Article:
Merian Asia Pacific Fund R GBP Acc

Asia-Pacific Equities

Update: 20 February 2020: Merian Asia Pacific placed under review
Full details can be found here.

Rated Fund 2018-20. Uses numbers-driven investment process to ‘follow the money’

This fund has slipped down the performance tables over the past two years – which is unsurprising given its strategy – but it has a better performance profile over three and five years. The fund managers have emphasised that their investment process may be challenged during periods when investor risk appetite switches rapidly between ‘risk on’ and ‘risk off’. A combination of geopolitical and macroeconomic problems have weighed on sentiment of late.

Ian Heslop, Amadeo Alentorn and Mike Servent have run another two Rated Funds – Merian Global Equity and Merian North American Equity – in different sectors since 2004 and managed Merian Asia-Pacific since 2011. All of their funds are very well-diversified and have become even more so over the past year. The global fund had 575 holdings at the end of 2019, the US fund around 350 and the Asia-Pacific fund 275.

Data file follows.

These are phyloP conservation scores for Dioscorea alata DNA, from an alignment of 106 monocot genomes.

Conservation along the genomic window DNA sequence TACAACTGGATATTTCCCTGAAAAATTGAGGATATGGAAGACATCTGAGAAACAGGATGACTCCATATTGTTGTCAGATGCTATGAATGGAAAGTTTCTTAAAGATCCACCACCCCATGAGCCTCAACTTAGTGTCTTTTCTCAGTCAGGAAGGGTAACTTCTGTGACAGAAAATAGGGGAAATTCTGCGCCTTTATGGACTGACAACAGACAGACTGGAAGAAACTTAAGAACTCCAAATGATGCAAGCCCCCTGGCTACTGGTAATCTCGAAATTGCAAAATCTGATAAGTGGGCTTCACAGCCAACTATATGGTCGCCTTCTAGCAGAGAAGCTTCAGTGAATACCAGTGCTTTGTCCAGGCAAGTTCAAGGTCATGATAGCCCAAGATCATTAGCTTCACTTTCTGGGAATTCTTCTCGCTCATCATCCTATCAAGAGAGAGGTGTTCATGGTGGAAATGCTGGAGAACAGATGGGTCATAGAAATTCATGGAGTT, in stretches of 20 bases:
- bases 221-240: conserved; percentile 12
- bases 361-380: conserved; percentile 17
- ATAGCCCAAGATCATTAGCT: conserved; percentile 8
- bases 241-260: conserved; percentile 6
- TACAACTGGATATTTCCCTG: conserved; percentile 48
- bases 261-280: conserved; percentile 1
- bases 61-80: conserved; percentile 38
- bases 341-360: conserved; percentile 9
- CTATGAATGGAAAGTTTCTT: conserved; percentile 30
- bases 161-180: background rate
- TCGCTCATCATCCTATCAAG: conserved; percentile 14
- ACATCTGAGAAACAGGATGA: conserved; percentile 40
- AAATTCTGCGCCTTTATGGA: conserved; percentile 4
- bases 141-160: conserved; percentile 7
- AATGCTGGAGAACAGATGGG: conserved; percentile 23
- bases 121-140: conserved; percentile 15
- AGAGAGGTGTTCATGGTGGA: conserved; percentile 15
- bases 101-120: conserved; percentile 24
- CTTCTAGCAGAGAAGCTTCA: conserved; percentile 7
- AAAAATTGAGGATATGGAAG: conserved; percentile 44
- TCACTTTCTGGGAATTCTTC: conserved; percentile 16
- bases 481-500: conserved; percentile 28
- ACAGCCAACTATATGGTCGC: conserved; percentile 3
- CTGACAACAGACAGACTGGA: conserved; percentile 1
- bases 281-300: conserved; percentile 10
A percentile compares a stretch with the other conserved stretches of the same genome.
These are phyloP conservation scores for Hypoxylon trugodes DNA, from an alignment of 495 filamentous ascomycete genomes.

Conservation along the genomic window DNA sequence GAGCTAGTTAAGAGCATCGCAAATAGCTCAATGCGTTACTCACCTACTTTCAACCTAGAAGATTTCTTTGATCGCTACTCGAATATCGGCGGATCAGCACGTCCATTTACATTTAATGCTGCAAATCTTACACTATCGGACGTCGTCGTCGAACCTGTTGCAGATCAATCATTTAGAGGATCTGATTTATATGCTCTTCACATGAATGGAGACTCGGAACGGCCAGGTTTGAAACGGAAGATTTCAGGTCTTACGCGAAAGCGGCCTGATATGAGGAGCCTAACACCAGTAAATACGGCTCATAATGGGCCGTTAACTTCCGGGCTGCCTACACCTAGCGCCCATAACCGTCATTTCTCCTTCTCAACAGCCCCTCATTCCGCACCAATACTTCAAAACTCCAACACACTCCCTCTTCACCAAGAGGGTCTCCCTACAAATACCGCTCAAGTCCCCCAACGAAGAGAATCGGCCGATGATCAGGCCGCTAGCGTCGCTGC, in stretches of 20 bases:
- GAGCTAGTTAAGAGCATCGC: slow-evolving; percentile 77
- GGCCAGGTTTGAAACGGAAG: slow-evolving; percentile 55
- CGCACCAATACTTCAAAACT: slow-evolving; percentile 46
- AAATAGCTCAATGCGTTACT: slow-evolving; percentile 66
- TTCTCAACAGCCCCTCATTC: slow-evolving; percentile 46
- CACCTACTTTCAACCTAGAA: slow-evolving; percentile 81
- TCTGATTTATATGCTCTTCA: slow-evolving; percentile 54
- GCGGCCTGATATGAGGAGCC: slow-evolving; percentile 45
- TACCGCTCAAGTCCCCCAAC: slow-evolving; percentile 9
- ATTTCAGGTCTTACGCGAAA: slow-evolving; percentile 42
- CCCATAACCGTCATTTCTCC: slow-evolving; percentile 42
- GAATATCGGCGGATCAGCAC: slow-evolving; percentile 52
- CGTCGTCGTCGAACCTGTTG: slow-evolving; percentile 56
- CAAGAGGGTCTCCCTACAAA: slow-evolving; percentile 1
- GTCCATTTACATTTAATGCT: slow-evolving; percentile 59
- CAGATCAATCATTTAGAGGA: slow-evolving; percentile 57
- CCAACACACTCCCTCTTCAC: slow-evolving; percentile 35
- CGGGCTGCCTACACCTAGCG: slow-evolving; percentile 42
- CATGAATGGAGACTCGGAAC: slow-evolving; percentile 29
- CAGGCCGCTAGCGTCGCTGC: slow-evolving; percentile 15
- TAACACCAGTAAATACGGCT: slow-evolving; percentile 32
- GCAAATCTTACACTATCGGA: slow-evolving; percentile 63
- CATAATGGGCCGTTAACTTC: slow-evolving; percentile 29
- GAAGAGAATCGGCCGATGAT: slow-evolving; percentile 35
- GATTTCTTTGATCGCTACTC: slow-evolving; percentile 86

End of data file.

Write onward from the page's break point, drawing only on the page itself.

Heslop, head of global equities at Merian Global Investors, which rebranded from Old Mutual Global Investors in 2018, has devised an investment process based on algorithms. He believes it is too difficult to forecast what is going to happen in the stockmarket, even if you correctly predict macroeconomic events. He and his team use this numbers-driven investment process to make investment decisions based on objective criteria.

They look for the types of stocks that other investors are buying and then look for the best companies they can buy to take advantage of these themes. They seek to ‘follow the money’. It is an approach that recognises the cyclicality of investment processes and adjusts exposures to take advantage of prevailing market conditions.

Narrative and ratings content all as of January 2020.  

See all Money Observer rated funds
Merian Asia Pacific Fund R GBP Acc
Merian Investment Management Limited
Open Ended Investment Company
Asia Pacific Excluding Japan